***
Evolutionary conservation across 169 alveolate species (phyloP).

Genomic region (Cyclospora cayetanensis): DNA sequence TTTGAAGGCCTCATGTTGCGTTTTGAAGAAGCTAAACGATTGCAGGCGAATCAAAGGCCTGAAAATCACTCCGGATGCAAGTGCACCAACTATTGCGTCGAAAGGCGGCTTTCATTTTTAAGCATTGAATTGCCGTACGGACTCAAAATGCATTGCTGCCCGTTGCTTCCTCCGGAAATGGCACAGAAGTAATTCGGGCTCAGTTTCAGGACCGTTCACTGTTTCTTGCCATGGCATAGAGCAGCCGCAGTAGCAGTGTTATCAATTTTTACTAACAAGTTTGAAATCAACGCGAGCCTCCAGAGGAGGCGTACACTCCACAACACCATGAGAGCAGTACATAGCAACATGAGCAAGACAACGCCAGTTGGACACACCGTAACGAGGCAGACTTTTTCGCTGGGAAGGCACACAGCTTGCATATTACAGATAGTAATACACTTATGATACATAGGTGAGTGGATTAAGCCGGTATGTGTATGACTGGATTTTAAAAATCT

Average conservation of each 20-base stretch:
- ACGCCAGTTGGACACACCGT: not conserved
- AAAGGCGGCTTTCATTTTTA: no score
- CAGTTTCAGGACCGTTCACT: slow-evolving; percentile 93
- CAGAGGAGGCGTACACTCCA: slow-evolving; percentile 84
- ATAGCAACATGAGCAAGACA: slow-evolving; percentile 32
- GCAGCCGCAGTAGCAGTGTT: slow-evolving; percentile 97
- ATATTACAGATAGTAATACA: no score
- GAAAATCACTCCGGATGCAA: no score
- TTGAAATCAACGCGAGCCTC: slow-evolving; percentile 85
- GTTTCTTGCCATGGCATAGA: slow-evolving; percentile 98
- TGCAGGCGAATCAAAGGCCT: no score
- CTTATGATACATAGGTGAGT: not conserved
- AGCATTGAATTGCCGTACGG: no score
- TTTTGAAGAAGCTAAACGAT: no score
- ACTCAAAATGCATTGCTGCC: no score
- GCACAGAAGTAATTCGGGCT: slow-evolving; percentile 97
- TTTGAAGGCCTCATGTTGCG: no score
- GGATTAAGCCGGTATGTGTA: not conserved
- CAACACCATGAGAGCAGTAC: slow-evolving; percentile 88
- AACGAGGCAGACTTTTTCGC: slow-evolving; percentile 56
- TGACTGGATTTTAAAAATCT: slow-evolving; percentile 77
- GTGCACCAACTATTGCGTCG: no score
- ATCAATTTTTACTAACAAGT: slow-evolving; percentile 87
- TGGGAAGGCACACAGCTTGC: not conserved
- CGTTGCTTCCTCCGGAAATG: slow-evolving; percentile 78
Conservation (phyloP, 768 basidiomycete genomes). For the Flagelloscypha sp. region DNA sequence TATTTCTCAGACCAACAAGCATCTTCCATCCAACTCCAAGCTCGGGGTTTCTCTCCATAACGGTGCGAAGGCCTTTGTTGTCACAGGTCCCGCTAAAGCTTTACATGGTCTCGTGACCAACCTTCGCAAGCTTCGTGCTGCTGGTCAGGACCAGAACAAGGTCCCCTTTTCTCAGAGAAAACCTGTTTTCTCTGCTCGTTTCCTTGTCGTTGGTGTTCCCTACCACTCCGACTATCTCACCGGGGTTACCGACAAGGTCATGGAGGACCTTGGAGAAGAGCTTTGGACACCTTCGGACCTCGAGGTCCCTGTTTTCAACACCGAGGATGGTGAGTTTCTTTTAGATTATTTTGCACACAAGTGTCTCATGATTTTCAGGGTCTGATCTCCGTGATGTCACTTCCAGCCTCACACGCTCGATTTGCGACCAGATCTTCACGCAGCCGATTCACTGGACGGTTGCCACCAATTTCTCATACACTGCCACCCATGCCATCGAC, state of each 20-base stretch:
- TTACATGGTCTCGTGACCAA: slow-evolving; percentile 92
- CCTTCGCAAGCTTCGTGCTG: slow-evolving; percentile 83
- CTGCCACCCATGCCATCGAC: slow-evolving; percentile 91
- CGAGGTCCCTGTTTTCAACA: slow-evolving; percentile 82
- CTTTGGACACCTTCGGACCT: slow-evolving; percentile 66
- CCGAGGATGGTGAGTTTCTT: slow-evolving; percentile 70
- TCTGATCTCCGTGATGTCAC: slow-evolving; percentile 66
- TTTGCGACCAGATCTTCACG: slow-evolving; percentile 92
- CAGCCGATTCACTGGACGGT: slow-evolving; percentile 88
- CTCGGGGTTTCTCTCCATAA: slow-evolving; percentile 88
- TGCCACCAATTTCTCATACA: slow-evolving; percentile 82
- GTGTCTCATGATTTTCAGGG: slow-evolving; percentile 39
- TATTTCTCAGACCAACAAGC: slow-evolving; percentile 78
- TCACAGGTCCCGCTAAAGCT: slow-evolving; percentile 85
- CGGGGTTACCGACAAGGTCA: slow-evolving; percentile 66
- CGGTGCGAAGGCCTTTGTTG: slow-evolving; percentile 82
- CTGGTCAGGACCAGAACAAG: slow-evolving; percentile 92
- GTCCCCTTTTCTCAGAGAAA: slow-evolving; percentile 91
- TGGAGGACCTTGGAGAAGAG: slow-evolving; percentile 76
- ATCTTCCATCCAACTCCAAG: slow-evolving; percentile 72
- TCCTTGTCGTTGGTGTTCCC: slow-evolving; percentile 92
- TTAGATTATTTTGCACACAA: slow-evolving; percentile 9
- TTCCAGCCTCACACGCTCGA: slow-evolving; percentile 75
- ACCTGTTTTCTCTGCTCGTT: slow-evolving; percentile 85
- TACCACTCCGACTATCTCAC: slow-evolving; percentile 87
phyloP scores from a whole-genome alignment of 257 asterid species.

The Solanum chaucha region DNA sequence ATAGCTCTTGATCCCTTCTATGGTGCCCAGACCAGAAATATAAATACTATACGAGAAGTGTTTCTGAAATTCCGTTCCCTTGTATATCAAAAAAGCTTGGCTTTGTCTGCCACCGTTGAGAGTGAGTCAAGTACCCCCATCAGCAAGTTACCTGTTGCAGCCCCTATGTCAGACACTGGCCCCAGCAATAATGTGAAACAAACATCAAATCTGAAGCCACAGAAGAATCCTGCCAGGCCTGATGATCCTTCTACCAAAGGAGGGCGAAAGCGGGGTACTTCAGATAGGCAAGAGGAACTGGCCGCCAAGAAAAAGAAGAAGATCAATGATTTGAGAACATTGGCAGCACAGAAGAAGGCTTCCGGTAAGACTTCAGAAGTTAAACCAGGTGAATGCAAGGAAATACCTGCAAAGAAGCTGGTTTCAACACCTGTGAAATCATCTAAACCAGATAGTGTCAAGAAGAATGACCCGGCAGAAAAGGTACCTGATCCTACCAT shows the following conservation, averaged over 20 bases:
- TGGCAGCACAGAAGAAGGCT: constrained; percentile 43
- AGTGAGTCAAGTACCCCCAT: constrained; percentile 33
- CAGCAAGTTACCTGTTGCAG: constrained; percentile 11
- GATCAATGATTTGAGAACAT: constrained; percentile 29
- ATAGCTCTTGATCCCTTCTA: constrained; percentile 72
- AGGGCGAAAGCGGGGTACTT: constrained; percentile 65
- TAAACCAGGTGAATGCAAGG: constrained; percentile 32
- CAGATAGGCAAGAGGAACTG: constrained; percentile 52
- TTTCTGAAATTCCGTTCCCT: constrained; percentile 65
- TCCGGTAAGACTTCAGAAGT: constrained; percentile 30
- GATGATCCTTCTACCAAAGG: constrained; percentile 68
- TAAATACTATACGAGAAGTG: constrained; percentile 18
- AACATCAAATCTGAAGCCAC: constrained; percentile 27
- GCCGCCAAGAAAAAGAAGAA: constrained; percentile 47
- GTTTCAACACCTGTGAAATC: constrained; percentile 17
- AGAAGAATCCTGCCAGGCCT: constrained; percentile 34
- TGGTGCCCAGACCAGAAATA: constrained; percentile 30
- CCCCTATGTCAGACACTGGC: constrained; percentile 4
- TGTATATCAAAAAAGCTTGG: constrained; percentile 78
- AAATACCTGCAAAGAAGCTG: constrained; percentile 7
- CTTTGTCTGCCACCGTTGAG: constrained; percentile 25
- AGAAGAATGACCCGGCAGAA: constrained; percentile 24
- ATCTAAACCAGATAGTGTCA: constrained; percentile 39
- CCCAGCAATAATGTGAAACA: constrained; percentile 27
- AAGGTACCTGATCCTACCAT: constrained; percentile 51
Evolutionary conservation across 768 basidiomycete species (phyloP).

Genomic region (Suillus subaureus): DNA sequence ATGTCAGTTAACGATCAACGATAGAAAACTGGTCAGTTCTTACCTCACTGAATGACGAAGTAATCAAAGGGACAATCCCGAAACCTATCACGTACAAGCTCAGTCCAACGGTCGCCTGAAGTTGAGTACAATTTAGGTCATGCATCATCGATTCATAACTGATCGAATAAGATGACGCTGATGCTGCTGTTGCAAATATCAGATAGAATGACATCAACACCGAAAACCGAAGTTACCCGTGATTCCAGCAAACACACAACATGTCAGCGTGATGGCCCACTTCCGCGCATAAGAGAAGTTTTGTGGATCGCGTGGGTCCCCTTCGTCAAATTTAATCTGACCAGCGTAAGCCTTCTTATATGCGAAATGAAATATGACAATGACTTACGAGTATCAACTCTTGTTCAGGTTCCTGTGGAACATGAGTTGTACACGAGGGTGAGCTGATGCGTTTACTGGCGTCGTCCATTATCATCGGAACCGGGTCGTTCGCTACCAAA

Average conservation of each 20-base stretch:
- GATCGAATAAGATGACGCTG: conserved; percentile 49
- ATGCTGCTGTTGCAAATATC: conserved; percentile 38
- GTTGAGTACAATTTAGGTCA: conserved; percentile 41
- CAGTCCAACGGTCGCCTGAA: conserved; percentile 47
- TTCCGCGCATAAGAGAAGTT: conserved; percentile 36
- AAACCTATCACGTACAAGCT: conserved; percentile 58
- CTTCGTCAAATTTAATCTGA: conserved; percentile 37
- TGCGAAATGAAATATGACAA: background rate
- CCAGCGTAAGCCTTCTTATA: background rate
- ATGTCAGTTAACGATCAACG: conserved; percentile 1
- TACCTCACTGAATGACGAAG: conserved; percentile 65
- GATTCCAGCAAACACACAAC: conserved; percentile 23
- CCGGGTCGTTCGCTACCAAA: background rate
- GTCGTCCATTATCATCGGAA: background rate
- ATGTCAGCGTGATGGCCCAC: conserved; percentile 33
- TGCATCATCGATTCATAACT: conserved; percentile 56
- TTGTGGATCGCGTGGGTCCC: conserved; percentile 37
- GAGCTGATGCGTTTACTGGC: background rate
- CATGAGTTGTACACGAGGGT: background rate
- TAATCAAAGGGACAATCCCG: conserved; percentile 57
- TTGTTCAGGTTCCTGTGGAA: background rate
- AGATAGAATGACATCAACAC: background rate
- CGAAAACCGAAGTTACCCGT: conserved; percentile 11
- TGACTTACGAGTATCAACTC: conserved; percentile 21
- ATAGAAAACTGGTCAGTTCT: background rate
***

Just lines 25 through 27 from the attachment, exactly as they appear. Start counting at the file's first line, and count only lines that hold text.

- GTGCACCAACTATTGCGTCG: no score
- ATCAATTTTTACTAACAAGT: slow-evolving; percentile 87
- TGGGAAGGCACACAGCTTGC: not conserved